Bucks punch first, take away strengths as Griffin-less Pistons struggle to Game 1 loss

Luke Kennard
Luke Kennard hit 4 of 5 from the 3-point arc and led the Pistons with 21 points in their Game 1 playoff loss at Milwaukee
Gary Dineen (NBAE/Getty)
by Keith Langlois
Web Editor

MILWAUKEE – As tough as it might be to envision a scenario where the Pistons beat the NBA’s No. 1 team in a seven-game series without Blake Griffin, it becomes impossible without winning the 3-point line.

It appears the Bucks figured that out, too.

In sprinting to a 20-point lead after a quarter, the Bucks limited the Pistons to just four 3-point attempts – and zero makes – in 26 shots. Wayne Ellington, the key mid-season acquisition who took a whopping 81 percent of his shots this season from the arc, didn’t squeeze off a triple until the last minute of the first half – after he’d taken six shots from inside the arc.

“Staying home, for sure,” Ellington said of Milwaukee’s defensive blueprint after the 121-86 Game 1 thrashing. “Letting the guard and the big man handle the pick and roll, two on two, staying close to shooters. Honestly, all game long, that’s how they played me.”

Milwaukee allowed the most 3-point attempts this season (36.3 per game) and the Pistons were No. 6 in attempts (34.8), but they finished just 8 of 27, a stat the reflects the nature of the playoffs when teams hone in with surgical precision to take away the opponent’s strengths.

That became a considerably more attainable task for the Bucks with the Pistons missing Griffin, whose left knee soreness that cost him four of the regular season’s final seven games – including the playoff-clinching win in the finale last Wednesday – didn’t ease enough in the past four days to allow him to play. Griffin led the Pistons in scoring, assists and 3-point attempts and makes this season and left a gaping hole in the lineup.

Luke Kennard scored 21 points and hit 4 of 5 3-pointers, but the rest of the Pistons shot 4 of 23. Langston Galloway hit 2 of 6, Ellington 1 of 4. Only one of Reggie Jackson’s 14 shots were 3-pointers – 45 percent of his shots this season were from the arc – and he missed it.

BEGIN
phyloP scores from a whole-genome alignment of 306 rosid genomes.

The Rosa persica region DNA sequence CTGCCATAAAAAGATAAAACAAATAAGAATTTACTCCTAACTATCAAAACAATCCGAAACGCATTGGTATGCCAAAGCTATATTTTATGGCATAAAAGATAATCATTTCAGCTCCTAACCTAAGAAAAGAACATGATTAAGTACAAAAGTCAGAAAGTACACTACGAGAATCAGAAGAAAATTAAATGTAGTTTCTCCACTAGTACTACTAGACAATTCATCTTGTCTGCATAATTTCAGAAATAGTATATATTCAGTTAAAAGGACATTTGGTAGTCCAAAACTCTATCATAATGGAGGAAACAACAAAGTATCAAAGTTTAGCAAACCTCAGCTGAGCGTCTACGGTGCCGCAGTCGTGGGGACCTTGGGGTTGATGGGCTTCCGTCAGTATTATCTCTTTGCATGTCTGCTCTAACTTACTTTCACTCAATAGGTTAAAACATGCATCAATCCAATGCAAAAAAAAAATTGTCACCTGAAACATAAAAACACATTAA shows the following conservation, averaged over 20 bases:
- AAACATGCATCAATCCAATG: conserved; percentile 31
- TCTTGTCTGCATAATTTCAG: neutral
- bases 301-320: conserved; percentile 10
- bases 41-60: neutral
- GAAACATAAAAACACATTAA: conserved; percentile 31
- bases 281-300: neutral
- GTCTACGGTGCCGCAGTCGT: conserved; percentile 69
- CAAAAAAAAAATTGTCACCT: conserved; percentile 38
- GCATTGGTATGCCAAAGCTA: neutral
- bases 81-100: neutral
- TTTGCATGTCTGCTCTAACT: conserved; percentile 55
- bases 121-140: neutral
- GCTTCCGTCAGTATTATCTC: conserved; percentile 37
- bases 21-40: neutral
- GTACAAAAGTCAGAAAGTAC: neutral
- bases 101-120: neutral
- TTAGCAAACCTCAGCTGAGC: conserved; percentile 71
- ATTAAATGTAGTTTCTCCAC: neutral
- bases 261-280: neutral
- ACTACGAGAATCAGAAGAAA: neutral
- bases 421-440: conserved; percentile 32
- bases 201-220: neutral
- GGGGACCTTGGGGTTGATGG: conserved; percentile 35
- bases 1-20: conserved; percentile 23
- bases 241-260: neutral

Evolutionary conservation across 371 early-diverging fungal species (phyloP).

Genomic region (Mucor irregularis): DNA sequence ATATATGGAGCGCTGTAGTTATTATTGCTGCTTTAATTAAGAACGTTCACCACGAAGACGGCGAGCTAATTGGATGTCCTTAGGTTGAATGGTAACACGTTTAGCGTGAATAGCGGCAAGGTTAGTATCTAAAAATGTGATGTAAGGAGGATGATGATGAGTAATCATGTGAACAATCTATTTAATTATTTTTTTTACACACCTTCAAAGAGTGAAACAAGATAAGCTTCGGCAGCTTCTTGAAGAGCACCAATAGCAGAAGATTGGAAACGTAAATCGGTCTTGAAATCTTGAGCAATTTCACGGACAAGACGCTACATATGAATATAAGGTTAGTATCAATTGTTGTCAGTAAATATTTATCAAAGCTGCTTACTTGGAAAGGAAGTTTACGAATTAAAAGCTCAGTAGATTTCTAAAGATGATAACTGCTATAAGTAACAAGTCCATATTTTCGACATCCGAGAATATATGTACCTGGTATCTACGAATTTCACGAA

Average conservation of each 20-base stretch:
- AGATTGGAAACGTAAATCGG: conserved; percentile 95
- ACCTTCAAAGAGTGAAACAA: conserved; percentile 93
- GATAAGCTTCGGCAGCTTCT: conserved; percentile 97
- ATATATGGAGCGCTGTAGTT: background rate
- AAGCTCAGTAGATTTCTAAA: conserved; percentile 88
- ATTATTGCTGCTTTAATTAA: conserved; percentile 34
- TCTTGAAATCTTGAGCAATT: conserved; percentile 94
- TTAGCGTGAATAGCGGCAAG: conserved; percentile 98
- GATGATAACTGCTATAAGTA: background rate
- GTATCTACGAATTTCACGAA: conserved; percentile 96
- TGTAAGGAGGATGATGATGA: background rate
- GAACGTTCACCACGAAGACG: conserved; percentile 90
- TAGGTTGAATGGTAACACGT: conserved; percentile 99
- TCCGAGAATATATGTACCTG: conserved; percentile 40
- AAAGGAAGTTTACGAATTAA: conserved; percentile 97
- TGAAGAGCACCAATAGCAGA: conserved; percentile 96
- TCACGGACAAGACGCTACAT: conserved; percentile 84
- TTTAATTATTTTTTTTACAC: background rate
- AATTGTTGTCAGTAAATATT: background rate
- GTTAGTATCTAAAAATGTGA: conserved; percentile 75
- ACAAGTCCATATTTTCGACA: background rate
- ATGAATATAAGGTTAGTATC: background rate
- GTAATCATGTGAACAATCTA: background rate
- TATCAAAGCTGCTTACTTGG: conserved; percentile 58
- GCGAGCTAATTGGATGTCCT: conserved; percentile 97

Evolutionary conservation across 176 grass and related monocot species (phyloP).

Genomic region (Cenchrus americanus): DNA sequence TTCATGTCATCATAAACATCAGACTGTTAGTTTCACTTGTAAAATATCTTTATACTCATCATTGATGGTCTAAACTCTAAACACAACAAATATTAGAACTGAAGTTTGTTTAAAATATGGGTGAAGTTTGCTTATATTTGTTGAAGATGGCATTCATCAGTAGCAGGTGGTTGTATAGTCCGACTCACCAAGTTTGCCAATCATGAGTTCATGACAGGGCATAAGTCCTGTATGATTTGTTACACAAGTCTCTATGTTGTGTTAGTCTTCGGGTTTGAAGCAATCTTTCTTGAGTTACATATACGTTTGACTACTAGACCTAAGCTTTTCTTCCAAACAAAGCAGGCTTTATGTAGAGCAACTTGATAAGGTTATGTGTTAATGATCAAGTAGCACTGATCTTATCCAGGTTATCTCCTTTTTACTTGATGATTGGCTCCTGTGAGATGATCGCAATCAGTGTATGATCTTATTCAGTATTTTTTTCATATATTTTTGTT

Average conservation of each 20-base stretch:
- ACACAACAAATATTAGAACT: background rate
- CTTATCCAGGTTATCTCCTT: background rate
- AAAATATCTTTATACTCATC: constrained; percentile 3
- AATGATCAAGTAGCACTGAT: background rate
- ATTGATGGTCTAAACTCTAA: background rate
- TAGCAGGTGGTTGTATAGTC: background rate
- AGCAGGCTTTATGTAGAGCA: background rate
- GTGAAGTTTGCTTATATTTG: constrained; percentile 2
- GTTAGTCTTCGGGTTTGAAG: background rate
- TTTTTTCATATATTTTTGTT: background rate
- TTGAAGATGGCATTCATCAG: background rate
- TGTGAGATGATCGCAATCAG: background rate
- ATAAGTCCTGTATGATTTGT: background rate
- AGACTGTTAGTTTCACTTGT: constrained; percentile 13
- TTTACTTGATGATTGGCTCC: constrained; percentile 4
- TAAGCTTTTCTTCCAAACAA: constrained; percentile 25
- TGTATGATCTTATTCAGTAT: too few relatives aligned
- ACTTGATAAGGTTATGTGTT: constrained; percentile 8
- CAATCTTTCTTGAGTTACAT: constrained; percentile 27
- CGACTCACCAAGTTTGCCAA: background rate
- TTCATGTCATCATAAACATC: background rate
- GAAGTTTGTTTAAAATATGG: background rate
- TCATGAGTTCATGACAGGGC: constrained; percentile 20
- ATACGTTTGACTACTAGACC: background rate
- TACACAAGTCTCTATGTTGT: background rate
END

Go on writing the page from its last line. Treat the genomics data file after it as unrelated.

“I think we got some good looks at times,” Jackson said. “Just unfortunate that we didn’t make them. But once they got so far ahead against the first unit, I think the game gets easy for everybody when you’re up 20 points. We have to keep it close. Have to muck it up, make it an ugly game. But we have to come out and hit first.”

The Bucks took a double-digit lead less than four minutes into the game and it never went to single digits after that. It was 20 after a quarter, 27 at halftime and 36 after three quarters. Andre Drummond was ejected with four minutes to go in the third quarter for a flagrant-2 foul on Giannis Antetokounmpo and Griffin wound up getting hit with a technical foul in the interlude while the review took place.

“I didn’t think it was a flagrant,” Dwane Casey said. “They were trying to get the game under control. I’ve seen way harder fouls than that, but I understand what they were doing. What I didn’t understand was officials coming over having a conversation with a player that’s not even playing and giving a technical. I’ve got to get an explanation for that.”

Casey didn’t need an explanation for why the game unfolded the way it did, though.

“We didn’t meet the level of physicality and then we tried – we got some cheap fouls. The speed of the game, we’ve got to get up to. We were all over the map defensively. Didn’t get anything done. But we’ve got another level we have to get to with our intensity, physicality, because they’re coming through there with violence, Euro stepping, throwing elbows. We’ve got to make sure we get our level of competitiveness up to start the game. You can’t spot a great team like this that many points and expect to get back into it.”

Without Griffin’s anchoring presence for their offense, the Pistons used a number of Jackson-Drummond pick and rolls early. Milwaukee’s Brook Lopez backed off to take the lob to Drummond away and Jackson found plenty of shots, getting off his 14 attempts in less than 22 minutes, hitting six and scoring 12 points. Other than Kennard, the Pistons never found anything reliable in their playbook. He looked eminently at home in his first taste of the postseason.

“I was more excited than nervous,” he said. “Obviously, it wasn’t the result that we wanted, but it was an exciting atmosphere. I’m excited to play the next game. We’ve just got to be ready to go.”

For certain, Casey will emphasize a more assertive demeanor out of the locker room and explore ways to free up more 3-point shots.

“We’ve got to work together with some of the bigs and get in some screens to get open,” Ellington said. “They were staying on top of me, not letting me come off the handoff. Just got to make an adjustment – and that’s what we’ll do.”


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